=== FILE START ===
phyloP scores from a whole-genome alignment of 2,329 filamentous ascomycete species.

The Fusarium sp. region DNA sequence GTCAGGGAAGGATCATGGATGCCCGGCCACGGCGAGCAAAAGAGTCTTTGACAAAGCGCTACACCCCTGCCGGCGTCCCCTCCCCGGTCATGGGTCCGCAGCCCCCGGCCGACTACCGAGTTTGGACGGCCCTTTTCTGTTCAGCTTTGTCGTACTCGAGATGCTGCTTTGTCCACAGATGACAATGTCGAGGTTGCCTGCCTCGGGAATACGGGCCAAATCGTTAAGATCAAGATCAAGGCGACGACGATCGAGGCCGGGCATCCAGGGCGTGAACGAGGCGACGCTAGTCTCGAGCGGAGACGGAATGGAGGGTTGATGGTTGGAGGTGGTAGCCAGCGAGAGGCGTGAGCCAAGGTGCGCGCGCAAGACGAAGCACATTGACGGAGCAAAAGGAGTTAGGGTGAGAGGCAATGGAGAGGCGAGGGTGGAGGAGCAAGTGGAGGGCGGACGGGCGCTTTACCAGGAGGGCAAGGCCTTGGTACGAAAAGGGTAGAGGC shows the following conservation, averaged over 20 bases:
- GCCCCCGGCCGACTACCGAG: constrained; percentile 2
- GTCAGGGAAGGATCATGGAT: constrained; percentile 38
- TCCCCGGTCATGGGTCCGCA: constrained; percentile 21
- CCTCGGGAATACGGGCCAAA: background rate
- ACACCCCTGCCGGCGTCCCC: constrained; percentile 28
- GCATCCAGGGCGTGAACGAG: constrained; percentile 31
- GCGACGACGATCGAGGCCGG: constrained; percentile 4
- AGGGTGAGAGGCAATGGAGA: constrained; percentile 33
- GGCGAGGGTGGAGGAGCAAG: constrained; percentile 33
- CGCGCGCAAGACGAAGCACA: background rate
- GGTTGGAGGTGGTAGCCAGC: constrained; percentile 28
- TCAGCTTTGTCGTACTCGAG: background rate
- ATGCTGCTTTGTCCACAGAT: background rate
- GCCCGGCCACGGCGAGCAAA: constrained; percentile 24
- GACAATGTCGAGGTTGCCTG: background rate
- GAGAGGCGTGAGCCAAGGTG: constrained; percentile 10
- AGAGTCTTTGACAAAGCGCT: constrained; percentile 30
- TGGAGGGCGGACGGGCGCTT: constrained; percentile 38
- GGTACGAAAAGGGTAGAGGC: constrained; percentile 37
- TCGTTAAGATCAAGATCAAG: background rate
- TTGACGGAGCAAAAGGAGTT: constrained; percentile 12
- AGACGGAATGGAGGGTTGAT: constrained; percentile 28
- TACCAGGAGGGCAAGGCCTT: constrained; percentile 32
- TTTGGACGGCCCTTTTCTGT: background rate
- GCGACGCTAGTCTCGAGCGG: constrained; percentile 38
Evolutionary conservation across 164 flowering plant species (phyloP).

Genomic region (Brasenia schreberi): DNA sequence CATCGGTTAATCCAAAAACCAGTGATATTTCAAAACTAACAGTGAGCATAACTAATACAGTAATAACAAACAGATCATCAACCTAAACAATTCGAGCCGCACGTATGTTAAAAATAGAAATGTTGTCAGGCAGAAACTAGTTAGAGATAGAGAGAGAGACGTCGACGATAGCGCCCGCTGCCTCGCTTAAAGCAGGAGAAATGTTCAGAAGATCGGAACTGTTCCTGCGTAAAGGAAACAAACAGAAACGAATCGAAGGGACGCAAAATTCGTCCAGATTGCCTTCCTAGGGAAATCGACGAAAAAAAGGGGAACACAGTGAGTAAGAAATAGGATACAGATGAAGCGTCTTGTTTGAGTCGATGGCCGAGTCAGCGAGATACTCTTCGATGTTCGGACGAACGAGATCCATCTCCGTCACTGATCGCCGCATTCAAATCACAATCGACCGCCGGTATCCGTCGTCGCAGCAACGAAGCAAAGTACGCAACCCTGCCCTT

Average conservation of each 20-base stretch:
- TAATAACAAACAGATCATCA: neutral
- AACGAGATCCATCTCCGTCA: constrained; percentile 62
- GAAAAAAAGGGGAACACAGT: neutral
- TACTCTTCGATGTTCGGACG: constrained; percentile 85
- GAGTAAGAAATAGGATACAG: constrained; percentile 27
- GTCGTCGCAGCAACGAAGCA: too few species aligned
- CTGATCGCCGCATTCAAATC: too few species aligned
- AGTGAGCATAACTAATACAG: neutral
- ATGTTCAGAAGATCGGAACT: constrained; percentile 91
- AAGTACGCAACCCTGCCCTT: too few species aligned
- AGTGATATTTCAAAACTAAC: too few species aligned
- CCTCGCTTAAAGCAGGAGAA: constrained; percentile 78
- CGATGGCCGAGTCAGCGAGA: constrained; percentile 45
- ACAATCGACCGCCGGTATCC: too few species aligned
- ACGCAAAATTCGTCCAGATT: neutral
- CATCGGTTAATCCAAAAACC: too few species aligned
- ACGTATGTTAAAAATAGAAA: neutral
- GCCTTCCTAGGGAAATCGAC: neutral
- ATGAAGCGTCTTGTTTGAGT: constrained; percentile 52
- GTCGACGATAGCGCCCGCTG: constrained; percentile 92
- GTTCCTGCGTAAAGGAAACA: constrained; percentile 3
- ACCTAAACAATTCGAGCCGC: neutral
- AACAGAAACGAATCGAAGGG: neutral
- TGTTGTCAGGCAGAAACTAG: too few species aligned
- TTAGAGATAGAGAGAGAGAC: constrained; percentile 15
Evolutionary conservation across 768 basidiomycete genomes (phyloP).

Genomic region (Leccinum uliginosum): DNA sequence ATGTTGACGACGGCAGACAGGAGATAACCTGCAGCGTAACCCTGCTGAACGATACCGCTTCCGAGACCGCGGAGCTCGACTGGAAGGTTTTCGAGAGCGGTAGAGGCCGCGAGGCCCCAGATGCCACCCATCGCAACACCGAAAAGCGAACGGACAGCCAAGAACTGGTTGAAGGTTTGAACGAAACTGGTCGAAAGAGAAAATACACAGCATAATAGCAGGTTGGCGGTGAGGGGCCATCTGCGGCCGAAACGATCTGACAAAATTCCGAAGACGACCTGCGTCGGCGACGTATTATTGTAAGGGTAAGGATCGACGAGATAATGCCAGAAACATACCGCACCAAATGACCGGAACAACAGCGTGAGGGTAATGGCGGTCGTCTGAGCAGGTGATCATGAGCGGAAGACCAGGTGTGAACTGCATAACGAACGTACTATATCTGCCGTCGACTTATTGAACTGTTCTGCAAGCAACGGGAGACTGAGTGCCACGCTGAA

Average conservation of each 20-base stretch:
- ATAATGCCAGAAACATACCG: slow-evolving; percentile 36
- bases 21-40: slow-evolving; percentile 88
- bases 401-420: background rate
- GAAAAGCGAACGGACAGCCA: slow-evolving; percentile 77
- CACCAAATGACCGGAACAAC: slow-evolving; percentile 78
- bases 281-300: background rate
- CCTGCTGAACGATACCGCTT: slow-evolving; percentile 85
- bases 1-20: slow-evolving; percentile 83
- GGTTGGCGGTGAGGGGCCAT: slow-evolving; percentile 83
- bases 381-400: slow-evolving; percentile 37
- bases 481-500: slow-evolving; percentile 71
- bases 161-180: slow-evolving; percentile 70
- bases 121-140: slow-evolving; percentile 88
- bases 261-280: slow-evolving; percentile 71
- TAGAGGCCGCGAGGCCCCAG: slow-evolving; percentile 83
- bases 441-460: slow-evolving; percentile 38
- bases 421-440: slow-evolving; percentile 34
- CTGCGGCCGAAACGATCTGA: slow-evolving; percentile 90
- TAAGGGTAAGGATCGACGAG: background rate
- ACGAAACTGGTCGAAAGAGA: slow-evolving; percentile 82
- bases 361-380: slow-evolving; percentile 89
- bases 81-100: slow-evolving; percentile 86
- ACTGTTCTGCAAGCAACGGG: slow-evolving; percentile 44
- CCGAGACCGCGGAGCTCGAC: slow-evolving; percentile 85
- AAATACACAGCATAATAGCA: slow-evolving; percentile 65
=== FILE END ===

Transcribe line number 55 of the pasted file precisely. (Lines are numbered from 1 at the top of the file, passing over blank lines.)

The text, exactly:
- TTAGAGATAGAGAGAGAGAC: constrained; percentile 15